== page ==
While Brody grew up rooting for the Spartans, and had a coach who was pulling for her to wind up at Michigan, it was Wisconsin that got the jump on recruiting her and never fell back to the rest of the pack.

Badgers coach Todd Oehrlein was in contact with Brody the first day he was allowed by rule, and a visit to Madison in October of 2021 sealed the deal.

“I could tell that he and (assistant coach Kristen Simpson) really wanted me,” Brody said. “I wanted to go somewhere I felt wanted and felt like I would be valuable to the team. I really felt a good connection with my coaches at the start, and that was a big part in the decision. As soon as I stepped on campus, I really fell in love with it. It blew me away, everything about it. I didn’t have a lot of interest in visiting other places.”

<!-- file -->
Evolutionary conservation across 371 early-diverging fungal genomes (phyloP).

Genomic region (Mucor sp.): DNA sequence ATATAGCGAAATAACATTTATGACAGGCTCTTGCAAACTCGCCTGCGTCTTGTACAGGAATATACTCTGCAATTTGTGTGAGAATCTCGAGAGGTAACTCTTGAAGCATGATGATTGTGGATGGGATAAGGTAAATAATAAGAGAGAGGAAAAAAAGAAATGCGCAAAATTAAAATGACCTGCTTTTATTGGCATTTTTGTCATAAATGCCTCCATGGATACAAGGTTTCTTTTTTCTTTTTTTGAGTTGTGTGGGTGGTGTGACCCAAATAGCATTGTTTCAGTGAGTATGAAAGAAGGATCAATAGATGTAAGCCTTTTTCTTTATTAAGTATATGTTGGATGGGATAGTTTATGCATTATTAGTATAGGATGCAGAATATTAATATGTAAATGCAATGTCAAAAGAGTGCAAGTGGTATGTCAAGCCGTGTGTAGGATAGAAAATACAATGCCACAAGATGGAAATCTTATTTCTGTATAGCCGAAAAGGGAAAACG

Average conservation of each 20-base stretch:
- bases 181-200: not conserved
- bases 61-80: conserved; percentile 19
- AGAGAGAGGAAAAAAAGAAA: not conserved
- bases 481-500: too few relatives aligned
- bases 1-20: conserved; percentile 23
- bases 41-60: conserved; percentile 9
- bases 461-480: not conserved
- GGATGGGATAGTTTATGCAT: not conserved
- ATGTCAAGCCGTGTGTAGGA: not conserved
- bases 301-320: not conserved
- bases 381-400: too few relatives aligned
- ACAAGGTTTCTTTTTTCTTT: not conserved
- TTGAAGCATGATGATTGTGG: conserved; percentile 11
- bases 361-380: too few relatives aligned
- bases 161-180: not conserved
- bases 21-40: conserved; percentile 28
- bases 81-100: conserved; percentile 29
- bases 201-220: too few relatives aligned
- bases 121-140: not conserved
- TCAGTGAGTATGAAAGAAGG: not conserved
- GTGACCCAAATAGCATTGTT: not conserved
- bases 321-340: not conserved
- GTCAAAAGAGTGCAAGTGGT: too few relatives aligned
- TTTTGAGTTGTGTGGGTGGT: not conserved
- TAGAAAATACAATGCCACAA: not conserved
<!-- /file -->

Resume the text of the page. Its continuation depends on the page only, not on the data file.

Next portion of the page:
Brody’s commitment came shortly after her junior season wrapped up, and she admitted the recruiting process had created excess pressure in the past.

Now, it’s one less thing to worry about as she tries to focus on the matches and tournaments immediately ahead while working toward the bigger goal of another Finals title.

“Those big goals are always in the back of my head,” she said. “I think it’s really necessary to have them to achieve what you want. But when I’m going to the next tournament, it’s not like I’m thinking about the state championship. I’m thinking about that round. When I’m off the course, I’m thinking of that bigger goal.”

Paul CostanzoPaul Costanzo served as a sportswriter at The Port Huron Times Herald from 2006-15, including three years as lead sportswriter, and prior to that as sports editor at the Hillsdale Daily News from 2005-06. He can be reached at [email protected] with story ideas for Genesee, Lapeer, St. Clair, Sanilac, Huron, Tuscola, Saginaw, Bay, Arenac, Midland and Gladwin counties.